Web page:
Book

Berghahn Book CoverJudging ‘Privileged’ Jews: Holocaust Ethics, Representation, and the ‘Grey Zone’

Published by Berghahn Books in August 2013; now available in paperback

Full details on Berghahn site

Brown’s work breaks new ground by providing a sustained and detailed analysis of those Holocaust victims who can be called ‘privileged’ Jews… These men and women… have been ‘present’ in many accounts of the Holocaust, but Brown brings that presence to center stage and sheds important light upon it. ·  John K. Roth, Claremont McKenna College

This book makes an important contribution to Holocaust studies, particularly to the study of Holocaust memorial culture, to the study of Holocaust film, to what might be called Holocaust ethics, and, to a certain degree, the analysis of Holocaust testimonies. It is readable and largely jargon-free, thoroughly researched and documented… an excellent piece of scholarship: rewarding and instructive at many turns.”  ·  Oren Stier, Florida International University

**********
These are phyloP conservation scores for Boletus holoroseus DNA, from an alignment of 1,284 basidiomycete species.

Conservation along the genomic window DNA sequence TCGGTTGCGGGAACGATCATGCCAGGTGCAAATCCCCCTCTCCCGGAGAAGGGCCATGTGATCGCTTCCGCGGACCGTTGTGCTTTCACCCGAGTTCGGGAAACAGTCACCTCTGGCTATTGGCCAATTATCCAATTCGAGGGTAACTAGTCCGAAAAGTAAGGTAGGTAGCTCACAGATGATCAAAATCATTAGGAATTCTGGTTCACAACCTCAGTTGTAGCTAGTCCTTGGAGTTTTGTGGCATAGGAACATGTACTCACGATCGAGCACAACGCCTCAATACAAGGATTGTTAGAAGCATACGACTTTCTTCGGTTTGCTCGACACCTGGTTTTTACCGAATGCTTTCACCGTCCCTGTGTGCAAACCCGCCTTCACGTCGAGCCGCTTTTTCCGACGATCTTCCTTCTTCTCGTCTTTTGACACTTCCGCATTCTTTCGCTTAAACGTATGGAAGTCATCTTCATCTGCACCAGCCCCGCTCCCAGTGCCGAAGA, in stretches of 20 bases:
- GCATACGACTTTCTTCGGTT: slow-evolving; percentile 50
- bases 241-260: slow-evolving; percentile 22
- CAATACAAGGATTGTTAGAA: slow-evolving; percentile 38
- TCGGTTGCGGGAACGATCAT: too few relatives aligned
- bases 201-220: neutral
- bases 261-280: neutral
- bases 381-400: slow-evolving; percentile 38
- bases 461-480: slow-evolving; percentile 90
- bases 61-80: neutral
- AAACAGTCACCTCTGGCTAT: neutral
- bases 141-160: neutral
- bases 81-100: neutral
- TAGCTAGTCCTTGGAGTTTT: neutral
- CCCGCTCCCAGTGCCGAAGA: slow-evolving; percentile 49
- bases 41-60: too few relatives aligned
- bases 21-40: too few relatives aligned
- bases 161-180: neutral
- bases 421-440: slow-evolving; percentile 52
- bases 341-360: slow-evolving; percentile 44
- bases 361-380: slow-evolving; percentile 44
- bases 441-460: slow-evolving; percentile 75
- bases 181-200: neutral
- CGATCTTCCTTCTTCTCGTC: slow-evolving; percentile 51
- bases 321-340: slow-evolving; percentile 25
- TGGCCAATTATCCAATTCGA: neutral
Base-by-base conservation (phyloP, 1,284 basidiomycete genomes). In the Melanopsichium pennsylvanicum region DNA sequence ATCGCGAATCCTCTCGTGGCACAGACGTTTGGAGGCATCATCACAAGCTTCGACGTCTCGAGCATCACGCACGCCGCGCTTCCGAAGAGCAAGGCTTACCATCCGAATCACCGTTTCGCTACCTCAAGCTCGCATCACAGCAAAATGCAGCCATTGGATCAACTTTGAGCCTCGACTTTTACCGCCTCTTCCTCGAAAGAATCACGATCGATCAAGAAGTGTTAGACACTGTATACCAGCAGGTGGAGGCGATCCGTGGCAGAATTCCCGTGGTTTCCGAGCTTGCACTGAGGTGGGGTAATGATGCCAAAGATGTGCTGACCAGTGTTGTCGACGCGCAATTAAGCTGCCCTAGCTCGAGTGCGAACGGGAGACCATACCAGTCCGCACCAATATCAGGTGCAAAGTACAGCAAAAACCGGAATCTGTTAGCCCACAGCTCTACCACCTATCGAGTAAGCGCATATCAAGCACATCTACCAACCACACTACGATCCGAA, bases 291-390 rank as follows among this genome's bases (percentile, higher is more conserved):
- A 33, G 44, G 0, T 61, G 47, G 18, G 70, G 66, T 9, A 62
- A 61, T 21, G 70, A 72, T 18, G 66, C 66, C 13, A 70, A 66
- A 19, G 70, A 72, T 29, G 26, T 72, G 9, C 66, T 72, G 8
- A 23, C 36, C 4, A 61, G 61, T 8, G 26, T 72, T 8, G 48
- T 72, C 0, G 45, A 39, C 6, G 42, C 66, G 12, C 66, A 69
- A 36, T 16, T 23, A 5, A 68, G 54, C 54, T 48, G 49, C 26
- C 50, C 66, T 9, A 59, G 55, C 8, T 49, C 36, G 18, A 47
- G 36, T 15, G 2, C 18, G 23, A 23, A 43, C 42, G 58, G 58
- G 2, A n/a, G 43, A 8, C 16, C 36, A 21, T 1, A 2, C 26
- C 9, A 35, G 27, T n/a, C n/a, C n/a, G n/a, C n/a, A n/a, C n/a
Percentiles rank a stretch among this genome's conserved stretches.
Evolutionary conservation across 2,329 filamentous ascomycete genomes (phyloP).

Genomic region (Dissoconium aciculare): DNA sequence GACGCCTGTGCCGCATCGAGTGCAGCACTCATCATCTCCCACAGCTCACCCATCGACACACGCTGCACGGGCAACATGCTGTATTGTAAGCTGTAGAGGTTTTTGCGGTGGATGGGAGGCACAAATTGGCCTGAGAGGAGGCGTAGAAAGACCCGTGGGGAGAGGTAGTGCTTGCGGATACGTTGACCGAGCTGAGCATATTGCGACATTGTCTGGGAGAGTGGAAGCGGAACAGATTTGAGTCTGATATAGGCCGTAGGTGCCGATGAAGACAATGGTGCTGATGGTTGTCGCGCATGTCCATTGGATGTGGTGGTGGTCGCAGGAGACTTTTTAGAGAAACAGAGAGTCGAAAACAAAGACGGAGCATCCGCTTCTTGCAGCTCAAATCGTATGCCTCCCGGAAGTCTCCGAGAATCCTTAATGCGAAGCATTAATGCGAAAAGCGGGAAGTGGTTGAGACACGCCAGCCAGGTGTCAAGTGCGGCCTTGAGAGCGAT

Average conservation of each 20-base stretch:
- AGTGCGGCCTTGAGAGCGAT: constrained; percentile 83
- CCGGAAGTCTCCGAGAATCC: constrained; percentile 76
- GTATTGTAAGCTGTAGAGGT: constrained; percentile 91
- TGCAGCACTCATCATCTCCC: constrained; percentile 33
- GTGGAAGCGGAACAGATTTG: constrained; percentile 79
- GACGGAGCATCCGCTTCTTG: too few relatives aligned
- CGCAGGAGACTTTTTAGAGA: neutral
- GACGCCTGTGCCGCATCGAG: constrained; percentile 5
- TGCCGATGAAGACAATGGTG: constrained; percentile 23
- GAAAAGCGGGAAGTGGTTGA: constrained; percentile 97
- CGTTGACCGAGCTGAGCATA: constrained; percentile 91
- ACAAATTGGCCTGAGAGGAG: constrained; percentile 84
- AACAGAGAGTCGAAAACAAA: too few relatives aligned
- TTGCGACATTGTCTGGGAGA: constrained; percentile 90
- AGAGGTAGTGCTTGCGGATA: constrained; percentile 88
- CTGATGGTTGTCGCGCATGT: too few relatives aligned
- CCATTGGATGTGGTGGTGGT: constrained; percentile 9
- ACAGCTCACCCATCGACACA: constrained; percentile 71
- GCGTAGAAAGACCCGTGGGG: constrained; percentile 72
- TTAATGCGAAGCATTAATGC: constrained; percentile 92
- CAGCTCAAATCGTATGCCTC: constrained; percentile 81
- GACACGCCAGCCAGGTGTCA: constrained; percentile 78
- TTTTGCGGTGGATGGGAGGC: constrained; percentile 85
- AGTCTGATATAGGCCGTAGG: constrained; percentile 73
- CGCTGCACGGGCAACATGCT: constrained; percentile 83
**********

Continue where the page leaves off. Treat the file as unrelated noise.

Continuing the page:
This is an uncommonly well and clearly written book that commands and draws thoughtfully upon a large body of relevant literature… I found it consistently fascinating, even in the few passages where I was not thoroughly convinced.”  ·  Peter Hayes, Northwestern University

The Nazis’ persecution of the Jews during the Holocaust included the creation of prisoner hierarchies that forced victims to cooperate with their persecutors. Many in the camps and ghettos came to hold so-called “privileged” positions, and their behavior has often been judged as self-serving and harmful to fellow inmates. Such controversial figures constitute an intrinsically important, frequently misunderstood, and often taboo aspect of the Holocaust. Drawing on Primo Levi’s concept of the “grey zone,” this study analyzes the passing of moral judgment on “privileged” Jews as represented by writers, such as Raul Hilberg, and in films, including Claude Lanzmann’s Shoah and Steven Spielberg’s Schindler’s List. Negotiating the problems and potentialities of “representing the unrepresentable,” this book engages with issues that are fundamental to present-day attempts to understand the Holocaust and deeply relevant to reflections on human nature.

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